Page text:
Movie Review: Enemy (2013)

What did I watch: Enemy (2018) starring Jake Gyllenhaal and Jake Gyllenhaal.

Is it a remake of The Parent Trap? Because re-titling it “Enemy” gives it a new plot. No.

A professor who teaches history, particularly the same lesson on fascism, is missing a distraction in his life, where he travels to work in a drab concrete ant colony/Canadian city, and has a saucy girlfriend that he has steamy sex with. A coworker suggests that the professor check out a movie because they have nothing else to talk about as coworkers I’m guessing, and so the professor who thinks society is easily distracted to allow fascism rents a movie.

About 12 or 15 minutes into the movie, the professor realizes he has a new direct source of his restlessness: he had seen himself in the movie he watched. He rewatches it, and sure enough the doorman in the film looks just like him. He then researches the actor, and starts stalking him, freaking out the actor’s pregnant wife in the process.

The actor agrees to meet the professor, and upon discovering that they have the same scar, the professor panics and runs and is too weirded out by the whole situation. The actor, however, begins his own predatory stalking of the professor’s girlfriend.

I’d discuss the plot further but by now you can guess we’d be heading into spoiler territory, and the reasons for their eerie physical similarities can only have a few explanations, even with the purposely ambiguous ending.

I will say that the cinematography creates such a bleak setting that you could almost believe you’re watching some sort of sci-fi dystopia about a sterile bland not-too-distant future where nothing is improved and we all live in a prison and we don’t know it. I used to work on a college campus of which the architecture is literally called “Neo-Brutalism” so I totally felt the mood of this city. There’s another theme that hints at how we’re trapped in a web of this conformity, the fascism with distractions the professor half-passionately lectures through semester after semester. It’s a bit of a stretch because there’s no mention of this theme by anyone, so it’s one of the odder choices of a movie that is already pretty artsy with its plot. Even with an ambiguous ending despite what I think is an obvious reveal, you still don’t know how much of this guy’s life is real. There’s only five characters through most of the film and two of them are Jake Gyllenhaal.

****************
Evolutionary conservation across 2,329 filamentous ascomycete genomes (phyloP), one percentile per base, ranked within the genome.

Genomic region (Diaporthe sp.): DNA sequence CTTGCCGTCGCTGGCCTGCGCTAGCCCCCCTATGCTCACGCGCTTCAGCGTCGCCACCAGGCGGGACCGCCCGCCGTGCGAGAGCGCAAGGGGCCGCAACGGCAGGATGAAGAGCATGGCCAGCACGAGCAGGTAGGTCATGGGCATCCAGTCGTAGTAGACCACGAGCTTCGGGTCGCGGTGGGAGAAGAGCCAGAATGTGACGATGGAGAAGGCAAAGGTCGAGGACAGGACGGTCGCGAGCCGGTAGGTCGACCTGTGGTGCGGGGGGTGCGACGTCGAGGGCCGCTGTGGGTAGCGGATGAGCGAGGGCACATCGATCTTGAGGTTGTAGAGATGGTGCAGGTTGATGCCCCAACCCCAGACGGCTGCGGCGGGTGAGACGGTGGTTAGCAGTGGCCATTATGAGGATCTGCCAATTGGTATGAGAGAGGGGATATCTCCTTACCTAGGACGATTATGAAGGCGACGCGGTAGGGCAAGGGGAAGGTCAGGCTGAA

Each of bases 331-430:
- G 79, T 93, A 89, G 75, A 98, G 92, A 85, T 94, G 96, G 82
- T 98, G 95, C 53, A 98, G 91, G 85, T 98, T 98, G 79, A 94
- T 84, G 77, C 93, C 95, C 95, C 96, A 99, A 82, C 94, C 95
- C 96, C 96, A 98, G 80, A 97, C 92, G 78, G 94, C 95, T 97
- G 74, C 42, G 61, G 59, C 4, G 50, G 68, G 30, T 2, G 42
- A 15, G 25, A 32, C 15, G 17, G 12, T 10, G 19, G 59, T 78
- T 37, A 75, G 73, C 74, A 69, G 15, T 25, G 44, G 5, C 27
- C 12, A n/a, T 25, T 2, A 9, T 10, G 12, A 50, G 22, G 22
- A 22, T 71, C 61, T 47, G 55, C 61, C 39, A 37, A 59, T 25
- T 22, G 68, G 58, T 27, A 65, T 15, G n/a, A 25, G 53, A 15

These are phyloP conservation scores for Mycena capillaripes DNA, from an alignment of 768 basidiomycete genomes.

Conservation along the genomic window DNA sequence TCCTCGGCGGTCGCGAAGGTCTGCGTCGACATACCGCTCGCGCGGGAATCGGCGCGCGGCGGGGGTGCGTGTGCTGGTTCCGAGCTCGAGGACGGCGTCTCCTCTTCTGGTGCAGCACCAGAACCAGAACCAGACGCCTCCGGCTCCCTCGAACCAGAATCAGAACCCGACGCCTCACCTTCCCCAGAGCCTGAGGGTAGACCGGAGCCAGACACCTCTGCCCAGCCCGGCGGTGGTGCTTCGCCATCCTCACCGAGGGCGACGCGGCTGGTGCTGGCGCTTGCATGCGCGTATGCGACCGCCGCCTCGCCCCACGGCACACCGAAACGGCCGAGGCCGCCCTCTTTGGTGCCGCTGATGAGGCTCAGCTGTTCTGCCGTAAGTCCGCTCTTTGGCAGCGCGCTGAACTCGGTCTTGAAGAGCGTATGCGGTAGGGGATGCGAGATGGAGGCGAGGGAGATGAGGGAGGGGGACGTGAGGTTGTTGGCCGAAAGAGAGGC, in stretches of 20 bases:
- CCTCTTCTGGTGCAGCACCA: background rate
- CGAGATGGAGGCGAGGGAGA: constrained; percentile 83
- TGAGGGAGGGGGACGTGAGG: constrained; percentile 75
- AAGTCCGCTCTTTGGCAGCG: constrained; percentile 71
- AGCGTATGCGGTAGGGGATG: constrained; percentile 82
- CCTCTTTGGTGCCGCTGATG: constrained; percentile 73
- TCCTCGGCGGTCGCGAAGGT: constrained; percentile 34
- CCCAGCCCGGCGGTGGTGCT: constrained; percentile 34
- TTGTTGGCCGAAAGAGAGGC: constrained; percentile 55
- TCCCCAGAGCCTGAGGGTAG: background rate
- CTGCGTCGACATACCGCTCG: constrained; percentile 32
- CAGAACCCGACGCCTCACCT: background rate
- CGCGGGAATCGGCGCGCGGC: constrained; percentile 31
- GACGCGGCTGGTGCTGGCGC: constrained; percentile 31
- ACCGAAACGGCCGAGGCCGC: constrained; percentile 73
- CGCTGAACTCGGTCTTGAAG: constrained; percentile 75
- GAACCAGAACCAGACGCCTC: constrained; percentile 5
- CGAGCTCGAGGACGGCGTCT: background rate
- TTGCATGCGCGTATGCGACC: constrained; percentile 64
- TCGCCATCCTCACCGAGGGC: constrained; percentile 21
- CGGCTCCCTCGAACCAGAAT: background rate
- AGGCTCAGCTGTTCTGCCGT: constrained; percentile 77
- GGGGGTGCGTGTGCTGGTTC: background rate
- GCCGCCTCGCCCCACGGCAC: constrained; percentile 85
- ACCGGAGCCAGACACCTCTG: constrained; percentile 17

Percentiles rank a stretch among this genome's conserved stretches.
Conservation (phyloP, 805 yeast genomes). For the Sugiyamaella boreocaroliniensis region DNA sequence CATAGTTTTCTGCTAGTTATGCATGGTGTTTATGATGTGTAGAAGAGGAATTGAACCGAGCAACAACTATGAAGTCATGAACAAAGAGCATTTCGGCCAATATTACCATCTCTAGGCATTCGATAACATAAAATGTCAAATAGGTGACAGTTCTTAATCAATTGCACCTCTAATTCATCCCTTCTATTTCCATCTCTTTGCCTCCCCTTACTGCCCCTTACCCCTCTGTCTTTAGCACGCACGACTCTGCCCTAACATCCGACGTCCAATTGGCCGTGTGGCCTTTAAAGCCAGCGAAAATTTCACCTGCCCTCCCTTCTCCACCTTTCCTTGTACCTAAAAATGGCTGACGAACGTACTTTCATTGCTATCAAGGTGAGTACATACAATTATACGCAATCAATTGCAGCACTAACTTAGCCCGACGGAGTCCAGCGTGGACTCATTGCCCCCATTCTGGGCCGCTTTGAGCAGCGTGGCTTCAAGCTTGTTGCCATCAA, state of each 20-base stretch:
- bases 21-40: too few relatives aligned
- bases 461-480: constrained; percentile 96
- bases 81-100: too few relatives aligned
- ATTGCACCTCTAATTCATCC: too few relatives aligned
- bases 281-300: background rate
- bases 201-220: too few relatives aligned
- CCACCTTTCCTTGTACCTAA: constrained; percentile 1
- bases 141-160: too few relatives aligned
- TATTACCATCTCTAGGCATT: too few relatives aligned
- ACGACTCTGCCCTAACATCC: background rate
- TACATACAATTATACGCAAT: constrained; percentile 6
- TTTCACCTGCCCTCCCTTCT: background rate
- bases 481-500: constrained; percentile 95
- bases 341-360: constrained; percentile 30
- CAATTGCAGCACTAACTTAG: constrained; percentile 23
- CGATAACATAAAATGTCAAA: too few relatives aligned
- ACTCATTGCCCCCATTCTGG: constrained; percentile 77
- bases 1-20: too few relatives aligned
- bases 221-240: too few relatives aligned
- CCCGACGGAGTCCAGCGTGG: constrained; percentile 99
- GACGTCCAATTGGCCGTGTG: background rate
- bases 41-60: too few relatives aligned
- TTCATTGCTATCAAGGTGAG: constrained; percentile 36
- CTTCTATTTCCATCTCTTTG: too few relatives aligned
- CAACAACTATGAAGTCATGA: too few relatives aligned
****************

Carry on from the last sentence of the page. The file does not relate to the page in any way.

Is it any good? It’s okay. “Bleak setting” and “slow moving” usually doesn’t make for a watchable movie, but it does look great and the professor’s investigation creates an obsessive tense plot up until he meets the actor. From there, you can backtrack for clues on who or what is real and how the Gyllenhaals will deal with each other.

Of the other characters, the other three are women -the professor’s wife is played by Sarah Gadon, so well that I wonder if she’s aware of a mystery of a double life or of interchangeable people that come and go in our lives. Since the Gyllenhaal characters are tempted by the girlfriend, cater to the wife, and are scolded and directed by the mother, especially with the last scene, do I infer some kind of (unintended) misogyny, that women are trapping and controlling the wills and wants of the male characters?

That’s all I can say about it without spoiling it further. I didn’t feel like watching it again, and belted out this review a week or so after. The above drawing has zilch to do with the movie, I just felt like including an Inktober doodle I farted out late night last week.


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